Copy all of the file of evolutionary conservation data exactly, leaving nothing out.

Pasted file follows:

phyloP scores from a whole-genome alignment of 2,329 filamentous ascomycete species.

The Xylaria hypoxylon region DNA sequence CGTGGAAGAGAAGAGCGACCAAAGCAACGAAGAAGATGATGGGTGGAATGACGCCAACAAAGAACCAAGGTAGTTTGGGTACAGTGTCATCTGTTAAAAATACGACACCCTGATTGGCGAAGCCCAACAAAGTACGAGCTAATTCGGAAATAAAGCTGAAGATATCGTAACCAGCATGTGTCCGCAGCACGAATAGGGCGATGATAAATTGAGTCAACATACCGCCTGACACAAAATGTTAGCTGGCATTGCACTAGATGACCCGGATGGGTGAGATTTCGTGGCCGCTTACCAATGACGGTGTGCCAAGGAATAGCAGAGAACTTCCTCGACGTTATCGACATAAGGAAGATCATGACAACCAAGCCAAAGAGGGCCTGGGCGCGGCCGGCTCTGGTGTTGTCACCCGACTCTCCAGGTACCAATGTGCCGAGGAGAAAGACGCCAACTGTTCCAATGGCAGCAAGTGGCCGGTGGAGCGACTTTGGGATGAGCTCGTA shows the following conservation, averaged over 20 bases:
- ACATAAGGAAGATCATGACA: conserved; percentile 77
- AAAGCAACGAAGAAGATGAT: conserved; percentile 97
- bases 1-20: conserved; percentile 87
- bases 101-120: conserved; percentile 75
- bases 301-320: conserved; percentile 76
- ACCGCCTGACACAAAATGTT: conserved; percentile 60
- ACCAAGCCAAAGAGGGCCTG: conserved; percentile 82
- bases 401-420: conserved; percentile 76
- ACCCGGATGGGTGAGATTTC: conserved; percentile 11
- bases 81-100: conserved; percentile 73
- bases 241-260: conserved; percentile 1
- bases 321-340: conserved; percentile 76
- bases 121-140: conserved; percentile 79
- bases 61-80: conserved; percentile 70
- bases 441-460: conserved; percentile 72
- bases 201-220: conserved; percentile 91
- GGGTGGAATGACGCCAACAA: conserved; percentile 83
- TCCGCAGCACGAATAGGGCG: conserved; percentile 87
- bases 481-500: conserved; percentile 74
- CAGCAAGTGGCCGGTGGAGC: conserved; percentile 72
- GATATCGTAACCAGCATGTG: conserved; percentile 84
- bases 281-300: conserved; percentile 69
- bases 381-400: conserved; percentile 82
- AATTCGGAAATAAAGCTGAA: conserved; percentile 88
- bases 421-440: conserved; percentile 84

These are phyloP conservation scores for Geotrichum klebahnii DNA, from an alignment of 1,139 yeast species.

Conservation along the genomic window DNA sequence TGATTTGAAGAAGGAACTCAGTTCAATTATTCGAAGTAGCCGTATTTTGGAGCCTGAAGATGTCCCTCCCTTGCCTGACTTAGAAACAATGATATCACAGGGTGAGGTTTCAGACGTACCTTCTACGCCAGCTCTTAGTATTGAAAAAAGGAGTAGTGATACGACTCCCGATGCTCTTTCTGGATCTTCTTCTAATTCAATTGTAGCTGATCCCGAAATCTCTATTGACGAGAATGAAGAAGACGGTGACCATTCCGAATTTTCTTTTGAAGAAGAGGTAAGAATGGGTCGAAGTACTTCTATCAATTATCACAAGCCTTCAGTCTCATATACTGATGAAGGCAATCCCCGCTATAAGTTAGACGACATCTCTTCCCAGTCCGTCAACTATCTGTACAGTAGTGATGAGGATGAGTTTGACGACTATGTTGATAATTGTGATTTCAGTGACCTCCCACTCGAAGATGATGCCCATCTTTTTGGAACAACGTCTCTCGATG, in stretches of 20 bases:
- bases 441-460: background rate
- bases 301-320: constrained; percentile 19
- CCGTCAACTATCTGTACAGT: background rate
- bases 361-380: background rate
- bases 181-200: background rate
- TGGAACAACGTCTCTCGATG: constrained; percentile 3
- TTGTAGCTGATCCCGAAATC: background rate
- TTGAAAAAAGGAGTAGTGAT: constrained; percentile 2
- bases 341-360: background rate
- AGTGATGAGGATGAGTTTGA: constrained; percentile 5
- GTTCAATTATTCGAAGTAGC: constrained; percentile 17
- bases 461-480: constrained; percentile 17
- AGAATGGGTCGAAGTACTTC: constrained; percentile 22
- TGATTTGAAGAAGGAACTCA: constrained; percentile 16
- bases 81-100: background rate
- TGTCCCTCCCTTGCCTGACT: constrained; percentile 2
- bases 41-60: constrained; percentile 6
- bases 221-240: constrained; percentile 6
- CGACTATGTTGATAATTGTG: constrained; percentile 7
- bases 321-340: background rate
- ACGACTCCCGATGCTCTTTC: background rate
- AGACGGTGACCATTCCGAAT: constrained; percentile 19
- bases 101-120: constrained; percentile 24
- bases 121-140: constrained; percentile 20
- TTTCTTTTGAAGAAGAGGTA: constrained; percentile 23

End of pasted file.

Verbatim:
phyloP scores from a whole-genome alignment of 2,329 filamentous ascomycete species.

The Xylaria hypoxylon region DNA sequence CGTGGAAGAGAAGAGCGACCAAAGCAACGAAGAAGATGATGGGTGGAATGACGCCAACAAAGAACCAAGGTAGTTTGGGTACAGTGTCATCTGTTAAAAATACGACACCCTGATTGGCGAAGCCCAACAAAGTACGAGCTAATTCGGAAATAAAGCTGAAGATATCGTAACCAGCATGTGTCCGCAGCACGAATAGGGCGATGATAAATTGAGTCAACATACCGCCTGACACAAAATGTTAGCTGGCATTGCACTAGATGACCCGGATGGGTGAGATTTCGTGGCCGCTTACCAATGACGGTGTGCCAAGGAATAGCAGAGAACTTCCTCGACGTTATCGACATAAGGAAGATCATGACAACCAAGCCAAAGAGGGCCTGGGCGCGGCCGGCTCTGGTGTTGTCACCCGACTCTCCAGGTACCAATGTGCCGAGGAGAAAGACGCCAACTGTTCCAATGGCAGCAAGTGGCCGGTGGAGCGACTTTGGGATGAGCTCGTA shows the following conservation, averaged over 20 bases:
- ACATAAGGAAGATCATGACA: conserved; percentile 77
- AAAGCAACGAAGAAGATGAT: conserved; percentile 97
- bases 1-20: conserved; percentile 87
- bases 101-120: conserved; percentile 75
- bases 301-320: conserved; percentile 76
- ACCGCCTGACACAAAATGTT: conserved; percentile 60
- ACCAAGCCAAAGAGGGCCTG: conserved; percentile 82
- bases 401-420: conserved; percentile 76
- ACCCGGATGGGTGAGATTTC: conserved; percentile 11
- bases 81-100: conserved; percentile 73
- bases 241-260: conserved; percentile 1
- bases 321-340: conserved; percentile 76
- bases 121-140: conserved; percentile 79
- bases 61-80: conserved; percentile 70
- bases 441-460: conserved; percentile 72
- bases 201-220: conserved; percentile 91
- GGGTGGAATGACGCCAACAA: conserved; percentile 83
- TCCGCAGCACGAATAGGGCG: conserved; percentile 87
- bases 481-500: conserved; percentile 74
- CAGCAAGTGGCCGGTGGAGC: conserved; percentile 72
- GATATCGTAACCAGCATGTG: conserved; percentile 84
- bases 281-300: conserved; percentile 69
- bases 381-400: conserved; percentile 82
- AATTCGGAAATAAAGCTGAA: conserved; percentile 88
- bases 421-440: conserved; percentile 84

These are phyloP conservation scores for Geotrichum klebahnii DNA, from an alignment of 1,139 yeast species.

Conservation along the genomic window DNA sequence TGATTTGAAGAAGGAACTCAGTTCAATTATTCGAAGTAGCCGTATTTTGGAGCCTGAAGATGTCCCTCCCTTGCCTGACTTAGAAACAATGATATCACAGGGTGAGGTTTCAGACGTACCTTCTACGCCAGCTCTTAGTATTGAAAAAAGGAGTAGTGATACGACTCCCGATGCTCTTTCTGGATCTTCTTCTAATTCAATTGTAGCTGATCCCGAAATCTCTATTGACGAGAATGAAGAAGACGGTGACCATTCCGAATTTTCTTTTGAAGAAGAGGTAAGAATGGGTCGAAGTACTTCTATCAATTATCACAAGCCTTCAGTCTCATATACTGATGAAGGCAATCCCCGCTATAAGTTAGACGACATCTCTTCCCAGTCCGTCAACTATCTGTACAGTAGTGATGAGGATGAGTTTGACGACTATGTTGATAATTGTGATTTCAGTGACCTCCCACTCGAAGATGATGCCCATCTTTTTGGAACAACGTCTCTCGATG, in stretches of 20 bases:
- bases 441-460: background rate
- bases 301-320: constrained; percentile 19
- CCGTCAACTATCTGTACAGT: background rate
- bases 361-380: background rate
- bases 181-200: background rate
- TGGAACAACGTCTCTCGATG: constrained; percentile 3
- TTGTAGCTGATCCCGAAATC: background rate
- TTGAAAAAAGGAGTAGTGAT: constrained; percentile 2
- bases 341-360: background rate
- AGTGATGAGGATGAGTTTGA: constrained; percentile 5
- GTTCAATTATTCGAAGTAGC: constrained; percentile 17
- bases 461-480: constrained; percentile 17
- AGAATGGGTCGAAGTACTTC: constrained; percentile 22
- TGATTTGAAGAAGGAACTCA: constrained; percentile 16
- bases 81-100: background rate
- TGTCCCTCCCTTGCCTGACT: constrained; percentile 2
- bases 41-60: constrained; percentile 6
- bases 221-240: constrained; percentile 6
- CGACTATGTTGATAATTGTG: constrained; percentile 7
- bases 321-340: background rate
- ACGACTCCCGATGCTCTTTC: background rate
- AGACGGTGACCATTCCGAAT: constrained; percentile 19
- bases 101-120: constrained; percentile 24
- bases 121-140: constrained; percentile 20
- TTTCTTTTGAAGAAGAGGTA: constrained; percentile 23